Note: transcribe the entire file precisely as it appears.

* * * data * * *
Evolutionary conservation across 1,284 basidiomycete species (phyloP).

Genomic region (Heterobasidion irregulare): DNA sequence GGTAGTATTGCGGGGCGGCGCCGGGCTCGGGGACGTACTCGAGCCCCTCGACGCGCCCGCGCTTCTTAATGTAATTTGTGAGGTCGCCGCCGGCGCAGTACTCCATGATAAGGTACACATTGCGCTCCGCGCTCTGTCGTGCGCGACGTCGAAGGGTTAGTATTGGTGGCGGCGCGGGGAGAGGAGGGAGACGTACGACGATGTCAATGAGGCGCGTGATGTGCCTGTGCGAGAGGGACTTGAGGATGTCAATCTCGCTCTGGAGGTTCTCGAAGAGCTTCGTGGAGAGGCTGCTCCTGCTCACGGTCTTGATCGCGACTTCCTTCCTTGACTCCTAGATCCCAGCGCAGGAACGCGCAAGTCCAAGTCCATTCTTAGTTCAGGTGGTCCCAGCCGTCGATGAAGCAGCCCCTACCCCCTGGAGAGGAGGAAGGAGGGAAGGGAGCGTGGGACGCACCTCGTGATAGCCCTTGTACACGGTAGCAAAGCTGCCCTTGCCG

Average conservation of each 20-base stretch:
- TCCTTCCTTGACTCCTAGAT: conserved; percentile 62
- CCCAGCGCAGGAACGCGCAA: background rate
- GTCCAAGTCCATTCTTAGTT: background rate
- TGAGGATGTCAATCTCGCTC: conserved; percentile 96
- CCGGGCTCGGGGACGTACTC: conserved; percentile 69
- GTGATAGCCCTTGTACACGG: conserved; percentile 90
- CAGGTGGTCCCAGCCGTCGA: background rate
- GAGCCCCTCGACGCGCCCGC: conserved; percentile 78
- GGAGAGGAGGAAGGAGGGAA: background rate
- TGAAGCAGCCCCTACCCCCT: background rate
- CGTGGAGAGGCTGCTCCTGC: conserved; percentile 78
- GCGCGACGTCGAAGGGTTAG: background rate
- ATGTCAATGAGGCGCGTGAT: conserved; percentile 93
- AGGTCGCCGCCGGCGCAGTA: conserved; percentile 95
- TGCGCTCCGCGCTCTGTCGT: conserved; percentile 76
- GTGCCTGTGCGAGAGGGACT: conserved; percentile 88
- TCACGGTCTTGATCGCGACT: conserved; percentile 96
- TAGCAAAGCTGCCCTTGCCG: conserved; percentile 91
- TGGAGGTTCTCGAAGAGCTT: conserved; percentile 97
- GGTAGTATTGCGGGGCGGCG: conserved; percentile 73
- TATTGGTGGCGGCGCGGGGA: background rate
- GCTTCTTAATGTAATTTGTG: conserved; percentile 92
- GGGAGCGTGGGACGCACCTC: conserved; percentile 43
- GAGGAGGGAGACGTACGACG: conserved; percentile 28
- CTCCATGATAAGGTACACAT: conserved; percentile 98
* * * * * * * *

Evolutionary conservation across 1,284 basidiomycete species (phyloP).

Genomic region (Heterobasidion irregulare): DNA sequence GGTAGTATTGCGGGGCGGCGCCGGGCTCGGGGACGTACTCGAGCCCCTCGACGCGCCCGCGCTTCTTAATGTAATTTGTGAGGTCGCCGCCGGCGCAGTACTCCATGATAAGGTACACATTGCGCTCCGCGCTCTGTCGTGCGCGACGTCGAAGGGTTAGTATTGGTGGCGGCGCGGGGAGAGGAGGGAGACGTACGACGATGTCAATGAGGCGCGTGATGTGCCTGTGCGAGAGGGACTTGAGGATGTCAATCTCGCTCTGGAGGTTCTCGAAGAGCTTCGTGGAGAGGCTGCTCCTGCTCACGGTCTTGATCGCGACTTCCTTCCTTGACTCCTAGATCCCAGCGCAGGAACGCGCAAGTCCAAGTCCATTCTTAGTTCAGGTGGTCCCAGCCGTCGATGAAGCAGCCCCTACCCCCTGGAGAGGAGGAAGGAGGGAAGGGAGCGTGGGACGCACCTCGTGATAGCCCTTGTACACGGTAGCAAAGCTGCCCTTGCCG

Average conservation of each 20-base stretch:
- TCCTTCCTTGACTCCTAGAT: conserved; percentile 62
- CCCAGCGCAGGAACGCGCAA: background rate
- GTCCAAGTCCATTCTTAGTT: background rate
- TGAGGATGTCAATCTCGCTC: conserved; percentile 96
- CCGGGCTCGGGGACGTACTC: conserved; percentile 69
- GTGATAGCCCTTGTACACGG: conserved; percentile 90
- CAGGTGGTCCCAGCCGTCGA: background rate
- GAGCCCCTCGACGCGCCCGC: conserved; percentile 78
- GGAGAGGAGGAAGGAGGGAA: background rate
- TGAAGCAGCCCCTACCCCCT: background rate
- CGTGGAGAGGCTGCTCCTGC: conserved; percentile 78
- GCGCGACGTCGAAGGGTTAG: background rate
- ATGTCAATGAGGCGCGTGAT: conserved; percentile 93
- AGGTCGCCGCCGGCGCAGTA: conserved; percentile 95
- TGCGCTCCGCGCTCTGTCGT: conserved; percentile 76
- GTGCCTGTGCGAGAGGGACT: conserved; percentile 88
- TCACGGTCTTGATCGCGACT: conserved; percentile 96
- TAGCAAAGCTGCCCTTGCCG: conserved; percentile 91
- TGGAGGTTCTCGAAGAGCTT: conserved; percentile 97
- GGTAGTATTGCGGGGCGGCG: conserved; percentile 73
- TATTGGTGGCGGCGCGGGGA: background rate
- GCTTCTTAATGTAATTTGTG: conserved; percentile 92
- GGGAGCGTGGGACGCACCTC: conserved; percentile 43
- GAGGAGGGAGACGTACGACG: conserved; percentile 28
- CTCCATGATAAGGTACACAT: conserved; percentile 98